Dual Streams

Reading time: 3 mins

Don River

It was a perfect summer day; slow and warm, yet filled with all the possibilities of adventure and exploration that a twelve year old mind could imagine. The heavily canopied creek bed begged to be jumped into, surveyed, and enjoyed. Slightly downstream from under this lush green foliage lay a simple, rock and bush-laden land mass.

It didn’t really qualify as an island per se; you could easily jump onto the embankment and back up the trail to the house with just a short run-up to it. Yet this stubborn elevation of earth—small pebbles, loose soil, and a few larger than average weeds—boldly directed one of the most potent forces in all of nature to obey its will.

The course of the stream, originating far from this place, broke into two co-equal paths at its head, flowed smoothly around the edges of the sandbar, and then rejoined again at its backside, from there onward as if the thing had never happened.

This was the scene I found myself in during a two week stay in Central-Western Washington State, at the family home of my friends grandparents. With a full fourteen days to kill, we needed things to do. Beside the episode where one of us unleashed the fury of an entire hornets nest as we walked unknowingly over it in the woods, and the completely predictable adolescent fistfight that came as a result of two housebound days of boredom-inducing rain, this little creek bed served as a gold mine of adventure and twelve year old delight.

There were crawdads. There were a few places deep enough to wade in.

And there was this little island.

It created a wonderful and enduring image for me: of one idea or truth residing in multiple, symbiotic parts, and it helps me size up what is being taught about the two beautiful streams of worship we are introduced to in Hebrews 13:15-16. Here’s the text:

Through Jesus, therefore, let us continually offer to God a sacrifice of praise—the fruit of lips that openly profess his name. And do not forget to do good and to share with others, for with such sacrifices God is pleased.

Admittedly, this is one those passages that seems to slip by our worship radar, unnoticed for some reason. It really shouldn’t.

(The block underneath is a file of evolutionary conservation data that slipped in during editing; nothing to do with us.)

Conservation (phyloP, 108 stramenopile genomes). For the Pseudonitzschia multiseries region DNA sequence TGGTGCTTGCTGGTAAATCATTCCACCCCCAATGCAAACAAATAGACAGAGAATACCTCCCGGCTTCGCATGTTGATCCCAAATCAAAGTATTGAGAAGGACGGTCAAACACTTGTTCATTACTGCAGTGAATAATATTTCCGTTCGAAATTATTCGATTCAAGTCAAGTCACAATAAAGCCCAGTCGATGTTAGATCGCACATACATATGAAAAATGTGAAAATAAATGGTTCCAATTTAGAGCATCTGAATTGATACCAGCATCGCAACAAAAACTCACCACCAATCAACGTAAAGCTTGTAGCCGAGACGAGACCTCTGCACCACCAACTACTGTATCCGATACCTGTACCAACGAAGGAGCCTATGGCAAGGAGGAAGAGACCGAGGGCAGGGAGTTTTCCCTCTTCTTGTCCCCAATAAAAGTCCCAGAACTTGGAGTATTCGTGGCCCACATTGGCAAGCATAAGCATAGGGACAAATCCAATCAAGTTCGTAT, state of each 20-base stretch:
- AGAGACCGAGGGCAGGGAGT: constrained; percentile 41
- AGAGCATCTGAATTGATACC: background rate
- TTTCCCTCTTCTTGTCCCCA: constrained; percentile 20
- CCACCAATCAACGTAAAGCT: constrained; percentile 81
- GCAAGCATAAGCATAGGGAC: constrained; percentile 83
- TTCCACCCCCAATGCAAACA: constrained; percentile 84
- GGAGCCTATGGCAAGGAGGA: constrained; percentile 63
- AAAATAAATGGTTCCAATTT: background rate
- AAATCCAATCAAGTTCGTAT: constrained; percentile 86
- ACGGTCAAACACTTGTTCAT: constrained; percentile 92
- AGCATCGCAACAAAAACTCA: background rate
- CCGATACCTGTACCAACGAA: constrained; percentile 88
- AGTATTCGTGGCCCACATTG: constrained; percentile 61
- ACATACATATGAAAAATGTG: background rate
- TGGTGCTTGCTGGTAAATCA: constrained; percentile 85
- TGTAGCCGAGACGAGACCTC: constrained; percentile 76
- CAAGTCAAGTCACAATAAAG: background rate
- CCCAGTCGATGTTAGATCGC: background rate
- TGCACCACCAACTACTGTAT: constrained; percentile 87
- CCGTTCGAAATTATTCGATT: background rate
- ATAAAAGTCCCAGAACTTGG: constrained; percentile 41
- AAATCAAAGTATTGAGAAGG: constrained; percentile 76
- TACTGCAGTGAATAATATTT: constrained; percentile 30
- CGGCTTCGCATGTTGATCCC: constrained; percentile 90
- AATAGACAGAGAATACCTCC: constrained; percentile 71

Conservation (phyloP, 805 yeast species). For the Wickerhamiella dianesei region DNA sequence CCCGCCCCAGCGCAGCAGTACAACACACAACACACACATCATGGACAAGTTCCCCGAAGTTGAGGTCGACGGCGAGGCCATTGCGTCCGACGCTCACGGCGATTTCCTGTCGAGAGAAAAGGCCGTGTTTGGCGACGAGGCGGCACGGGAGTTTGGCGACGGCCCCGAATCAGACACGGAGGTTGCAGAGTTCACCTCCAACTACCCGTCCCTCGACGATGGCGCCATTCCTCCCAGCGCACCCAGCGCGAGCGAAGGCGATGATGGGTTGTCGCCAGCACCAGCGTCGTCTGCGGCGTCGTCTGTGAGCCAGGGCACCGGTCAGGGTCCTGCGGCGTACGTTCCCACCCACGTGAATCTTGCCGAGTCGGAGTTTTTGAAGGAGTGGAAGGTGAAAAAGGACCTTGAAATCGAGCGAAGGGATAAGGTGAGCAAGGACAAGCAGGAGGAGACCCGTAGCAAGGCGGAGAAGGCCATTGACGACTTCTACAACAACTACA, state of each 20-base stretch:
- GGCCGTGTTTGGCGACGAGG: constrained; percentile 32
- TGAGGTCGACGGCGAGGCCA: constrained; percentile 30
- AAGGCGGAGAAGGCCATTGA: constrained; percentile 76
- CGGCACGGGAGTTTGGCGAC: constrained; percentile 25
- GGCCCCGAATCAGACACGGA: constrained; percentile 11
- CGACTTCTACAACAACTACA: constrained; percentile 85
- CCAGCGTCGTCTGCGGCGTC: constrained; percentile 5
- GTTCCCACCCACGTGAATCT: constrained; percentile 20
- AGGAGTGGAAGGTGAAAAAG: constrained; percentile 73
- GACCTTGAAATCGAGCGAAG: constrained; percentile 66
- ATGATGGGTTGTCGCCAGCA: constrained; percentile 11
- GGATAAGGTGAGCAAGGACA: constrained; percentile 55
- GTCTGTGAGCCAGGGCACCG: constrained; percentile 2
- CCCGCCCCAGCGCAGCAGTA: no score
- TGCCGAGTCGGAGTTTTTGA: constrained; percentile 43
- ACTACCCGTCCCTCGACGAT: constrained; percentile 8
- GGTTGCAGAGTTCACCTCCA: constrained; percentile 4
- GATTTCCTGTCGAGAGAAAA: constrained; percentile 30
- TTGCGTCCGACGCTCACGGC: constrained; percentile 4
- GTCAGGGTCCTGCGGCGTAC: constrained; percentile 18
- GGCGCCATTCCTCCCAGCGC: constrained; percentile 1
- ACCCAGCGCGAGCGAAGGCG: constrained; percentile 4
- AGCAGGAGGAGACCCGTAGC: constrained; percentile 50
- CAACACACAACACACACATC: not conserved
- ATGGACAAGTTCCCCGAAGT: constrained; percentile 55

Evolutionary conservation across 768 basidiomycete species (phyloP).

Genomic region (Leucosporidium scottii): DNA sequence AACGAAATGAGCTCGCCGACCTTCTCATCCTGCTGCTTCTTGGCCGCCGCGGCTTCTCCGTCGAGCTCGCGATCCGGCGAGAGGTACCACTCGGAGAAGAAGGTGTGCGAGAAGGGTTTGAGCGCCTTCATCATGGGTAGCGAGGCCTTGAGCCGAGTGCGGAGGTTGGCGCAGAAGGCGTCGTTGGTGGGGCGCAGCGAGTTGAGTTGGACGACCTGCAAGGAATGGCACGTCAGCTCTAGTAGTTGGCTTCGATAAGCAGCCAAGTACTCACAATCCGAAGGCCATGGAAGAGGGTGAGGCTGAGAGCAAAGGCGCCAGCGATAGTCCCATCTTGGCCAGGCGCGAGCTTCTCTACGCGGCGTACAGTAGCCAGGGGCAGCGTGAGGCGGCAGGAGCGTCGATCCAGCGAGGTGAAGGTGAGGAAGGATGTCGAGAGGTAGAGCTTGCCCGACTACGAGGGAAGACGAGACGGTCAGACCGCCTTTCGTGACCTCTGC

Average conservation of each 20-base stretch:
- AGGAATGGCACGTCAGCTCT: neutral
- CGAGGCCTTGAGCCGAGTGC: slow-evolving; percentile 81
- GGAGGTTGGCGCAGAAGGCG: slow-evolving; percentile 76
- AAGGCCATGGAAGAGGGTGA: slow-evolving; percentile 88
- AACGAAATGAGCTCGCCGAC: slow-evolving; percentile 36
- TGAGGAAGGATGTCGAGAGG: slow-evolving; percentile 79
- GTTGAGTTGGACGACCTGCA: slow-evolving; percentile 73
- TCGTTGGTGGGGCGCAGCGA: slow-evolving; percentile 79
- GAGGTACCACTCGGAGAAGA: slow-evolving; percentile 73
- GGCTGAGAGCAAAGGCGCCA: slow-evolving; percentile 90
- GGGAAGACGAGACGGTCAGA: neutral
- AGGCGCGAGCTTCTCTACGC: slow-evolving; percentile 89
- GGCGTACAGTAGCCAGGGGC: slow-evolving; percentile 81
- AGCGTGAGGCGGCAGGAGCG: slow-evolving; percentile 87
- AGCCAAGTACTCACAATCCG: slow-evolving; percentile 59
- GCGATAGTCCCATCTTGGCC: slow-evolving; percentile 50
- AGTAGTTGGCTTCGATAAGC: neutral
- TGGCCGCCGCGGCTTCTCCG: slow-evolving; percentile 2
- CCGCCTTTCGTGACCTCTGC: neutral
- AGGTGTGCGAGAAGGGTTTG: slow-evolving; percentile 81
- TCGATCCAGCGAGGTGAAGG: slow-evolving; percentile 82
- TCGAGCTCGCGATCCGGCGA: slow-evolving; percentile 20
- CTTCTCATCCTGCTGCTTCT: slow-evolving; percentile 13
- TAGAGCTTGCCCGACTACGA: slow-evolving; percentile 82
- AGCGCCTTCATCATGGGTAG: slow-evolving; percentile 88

I would argue that it serves as a powerful summary and call to the whole life of worship we are invited into by the finished work of Christ and the power of the Spirit in us. A passage we should get to know a little better, even as we begin to live out its possibilities. It frames up for us a wonderful “both/and” of two kinds of sacrifice; each unique, but each a foundational part of what it means to give a full, living offering of worship to Jesus.

Praise. The fruit of our lips is the praise He alone is due. It springs forth from a heart set on God, wanting to know and exalt Him in every moment. It’s the natural verbal overflow of an internal profession: that Christ is all, in all, and deserves all. This offering has a frequency—continual, and a source: through Jesus, the seated-at-the-right-hand One, always interceding for us before the Father.

Projection. This harvest (“fruit”) of the heart is matched perfectly by actions that serve. It’s an offering of doing good and sharing with others. This is the projection of God’s heart and character into the world through us. As we stoop to the low, step into the circumstances of the needy, and just do “good” in a broken, stunted world we escort the will and presence of God into it. This is both mysterious and miraculous; showing Him to be who He really is, and then resulting in honor: worship.

So, according to Hebrews 13, as we worship we both praise and we project. We speak and we live. We utter and inhabit.

These are two co-equal pathways of the same spiritual reality.

Which stream of worship-life do you more readily identify with? Which is more natural, easier for you? And how will you put both into play, this very day? Because today is a day meant for worship.

Both kinds: praise and projection.

3 thoughts on “Dual Streams”

  1. Good stuff Wayne. We have a river that runs through in our neighborhood that created a visual for me here on a Monday morning. Thank you for that.
    Praise or projection. Both for me.

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